Pima County was on the verge of finalizing an agreement with Arizona State University to access saliva-based testing for COVID-19 when the state swooped in and landed a $12.7 million deal that maxed out testing capacity, leaving the county in the lurch.
County Administrator Chuck Huckelberry said the county was looking to utilize the saliva testing in congregate care settings such as assisted living facilities and nursing homes. He said the saliva-based test from ASU's Biodesign Institute allows for tests to be administered without personal protective equipment, saving time and resources.
The institute developed the first saliva-based test in the state which allows for easier gathering of samples, as opposed to the nasal swab tests, and lower costs in administering testing. The test is as accurate if not more so than the nasal swab test, according to the institute.
Huckelberry said the testing method allows for pooling tests. Pooling is where 10 or 15 people are tested and their samples are combined and tested all at once, if the lot comes back negative then no further testing is needed, if it comes back positive then each individual would be tested again. Pooling is thought to save time and speed up the rate of testing.
Huckleberry said the county was talking with ASU since early June, before the state did. He said that since the state stepped in the Biodesign Institute apologized for having to shift its capacity to the state but that they were hoping to open another line of testing in the next month to accommodate the county.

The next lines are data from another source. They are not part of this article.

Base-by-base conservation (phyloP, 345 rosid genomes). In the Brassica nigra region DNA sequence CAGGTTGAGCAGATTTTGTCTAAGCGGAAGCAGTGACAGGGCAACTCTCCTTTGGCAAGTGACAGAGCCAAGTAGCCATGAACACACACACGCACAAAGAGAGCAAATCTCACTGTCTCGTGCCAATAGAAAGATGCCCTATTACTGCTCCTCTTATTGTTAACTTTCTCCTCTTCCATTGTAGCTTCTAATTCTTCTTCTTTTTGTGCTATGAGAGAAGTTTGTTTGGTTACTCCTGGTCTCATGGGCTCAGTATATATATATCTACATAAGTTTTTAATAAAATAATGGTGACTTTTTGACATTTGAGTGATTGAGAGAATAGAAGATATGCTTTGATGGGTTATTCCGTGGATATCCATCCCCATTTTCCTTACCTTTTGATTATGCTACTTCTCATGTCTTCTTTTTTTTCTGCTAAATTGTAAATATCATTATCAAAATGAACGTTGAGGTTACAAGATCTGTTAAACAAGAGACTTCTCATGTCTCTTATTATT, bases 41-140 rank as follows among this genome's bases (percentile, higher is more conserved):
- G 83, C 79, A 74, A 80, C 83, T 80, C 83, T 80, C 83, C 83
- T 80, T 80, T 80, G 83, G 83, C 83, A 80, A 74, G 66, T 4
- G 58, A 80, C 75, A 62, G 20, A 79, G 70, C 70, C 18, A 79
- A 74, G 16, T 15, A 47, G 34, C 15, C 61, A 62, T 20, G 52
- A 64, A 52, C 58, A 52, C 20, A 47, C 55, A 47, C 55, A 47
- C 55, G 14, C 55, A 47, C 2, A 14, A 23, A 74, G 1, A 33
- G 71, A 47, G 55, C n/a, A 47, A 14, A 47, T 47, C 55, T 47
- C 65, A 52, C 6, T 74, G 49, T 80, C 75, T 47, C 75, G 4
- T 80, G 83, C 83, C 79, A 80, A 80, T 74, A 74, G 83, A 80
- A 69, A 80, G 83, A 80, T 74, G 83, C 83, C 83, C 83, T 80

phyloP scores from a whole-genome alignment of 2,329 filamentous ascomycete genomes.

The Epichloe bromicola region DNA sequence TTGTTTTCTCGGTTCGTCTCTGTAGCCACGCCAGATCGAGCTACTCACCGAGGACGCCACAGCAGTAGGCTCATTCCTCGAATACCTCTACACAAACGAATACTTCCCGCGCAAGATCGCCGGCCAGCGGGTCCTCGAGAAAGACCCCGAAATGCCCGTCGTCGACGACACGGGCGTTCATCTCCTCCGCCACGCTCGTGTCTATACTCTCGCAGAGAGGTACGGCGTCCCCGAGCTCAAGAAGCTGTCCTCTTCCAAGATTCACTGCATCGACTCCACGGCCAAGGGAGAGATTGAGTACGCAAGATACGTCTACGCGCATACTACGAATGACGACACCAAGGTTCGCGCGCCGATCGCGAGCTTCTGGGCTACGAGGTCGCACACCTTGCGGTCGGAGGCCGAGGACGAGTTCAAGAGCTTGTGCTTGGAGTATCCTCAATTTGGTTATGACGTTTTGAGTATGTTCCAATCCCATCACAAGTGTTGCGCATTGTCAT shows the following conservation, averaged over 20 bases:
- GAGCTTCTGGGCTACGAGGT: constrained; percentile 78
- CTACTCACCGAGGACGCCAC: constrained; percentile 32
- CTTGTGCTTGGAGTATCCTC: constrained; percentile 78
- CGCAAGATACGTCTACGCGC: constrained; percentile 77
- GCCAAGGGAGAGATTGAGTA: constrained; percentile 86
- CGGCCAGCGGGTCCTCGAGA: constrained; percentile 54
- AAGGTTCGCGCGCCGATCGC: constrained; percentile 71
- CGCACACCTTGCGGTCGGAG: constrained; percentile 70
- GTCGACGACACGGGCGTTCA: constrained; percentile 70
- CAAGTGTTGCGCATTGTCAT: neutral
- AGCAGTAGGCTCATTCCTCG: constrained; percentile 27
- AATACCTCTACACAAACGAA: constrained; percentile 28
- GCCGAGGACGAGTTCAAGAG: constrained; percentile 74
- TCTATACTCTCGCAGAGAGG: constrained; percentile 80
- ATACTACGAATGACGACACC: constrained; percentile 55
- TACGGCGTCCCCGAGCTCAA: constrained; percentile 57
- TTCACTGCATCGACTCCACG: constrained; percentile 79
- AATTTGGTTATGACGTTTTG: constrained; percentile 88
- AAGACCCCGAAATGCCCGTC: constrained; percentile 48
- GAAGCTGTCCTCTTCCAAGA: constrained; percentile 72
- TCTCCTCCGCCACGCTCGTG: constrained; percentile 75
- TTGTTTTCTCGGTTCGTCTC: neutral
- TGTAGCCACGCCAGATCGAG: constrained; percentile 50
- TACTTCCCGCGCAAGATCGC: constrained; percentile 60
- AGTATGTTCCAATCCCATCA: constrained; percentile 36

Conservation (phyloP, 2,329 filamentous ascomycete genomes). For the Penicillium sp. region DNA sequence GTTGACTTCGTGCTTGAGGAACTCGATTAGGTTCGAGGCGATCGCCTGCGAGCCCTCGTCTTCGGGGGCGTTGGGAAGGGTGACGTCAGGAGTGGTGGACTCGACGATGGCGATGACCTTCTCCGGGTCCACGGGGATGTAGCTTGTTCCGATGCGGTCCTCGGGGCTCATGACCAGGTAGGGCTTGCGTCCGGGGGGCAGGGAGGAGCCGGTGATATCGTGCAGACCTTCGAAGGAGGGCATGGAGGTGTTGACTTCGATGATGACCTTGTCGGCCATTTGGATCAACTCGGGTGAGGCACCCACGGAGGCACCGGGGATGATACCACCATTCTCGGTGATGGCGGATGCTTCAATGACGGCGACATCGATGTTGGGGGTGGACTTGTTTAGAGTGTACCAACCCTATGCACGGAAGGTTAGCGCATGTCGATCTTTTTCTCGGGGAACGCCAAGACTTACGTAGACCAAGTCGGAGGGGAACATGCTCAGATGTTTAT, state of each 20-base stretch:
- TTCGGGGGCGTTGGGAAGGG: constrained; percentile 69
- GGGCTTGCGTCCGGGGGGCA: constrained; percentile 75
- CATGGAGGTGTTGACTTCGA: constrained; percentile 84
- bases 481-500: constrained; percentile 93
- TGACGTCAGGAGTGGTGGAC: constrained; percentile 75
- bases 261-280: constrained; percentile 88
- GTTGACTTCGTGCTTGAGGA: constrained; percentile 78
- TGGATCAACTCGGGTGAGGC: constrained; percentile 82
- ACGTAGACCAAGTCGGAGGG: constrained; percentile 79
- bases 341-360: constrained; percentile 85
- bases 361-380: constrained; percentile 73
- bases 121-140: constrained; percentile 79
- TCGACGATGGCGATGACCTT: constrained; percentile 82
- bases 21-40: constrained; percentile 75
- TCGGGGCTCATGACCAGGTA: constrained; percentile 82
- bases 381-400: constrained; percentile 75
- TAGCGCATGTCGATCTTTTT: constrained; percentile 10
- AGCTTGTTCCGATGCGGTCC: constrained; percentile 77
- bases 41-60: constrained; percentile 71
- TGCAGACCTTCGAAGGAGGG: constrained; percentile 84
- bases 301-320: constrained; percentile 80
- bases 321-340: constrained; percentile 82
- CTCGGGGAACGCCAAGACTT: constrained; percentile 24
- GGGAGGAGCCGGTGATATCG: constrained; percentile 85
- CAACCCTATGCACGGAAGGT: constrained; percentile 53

A spokesman for Gov. Doug Ducey on Tuesday indicated the state is looking to expand the new testing method.
“The intention here is to expand this type of testing to more places,” Patrick Ptak, communications director for the governor’s office, said. “Right now it’s in our hardest hit areas in Maricopa County but the intention is to expand this to more testing sites in more days of testing in the weeks and months ahead.”
Huckleberry sent a letter to Dr. Cara Christ, director of the Arizona Department of Health Services, requesting a “reasonable share” of the testing but had not heard back from the department as of Monday.
The ADHS website says the agency is “providing free saliva diagnostic testing for COVID-19 in high-need, underserved communities around the state.” Testing was held July 11 and July 14 on Phoenix’s west side, appointments were booked for both days.
Neither ADHS nor ASU’s Biodesign Institute responded to questions regarding the saliva testing.
Huckelberry said the county continues to work with Paradigm Laboratories to decrease the turnaround time on viral testing and to facilitate test results to Maximus Health Services, which was recently selected to provide contact tracing to the county.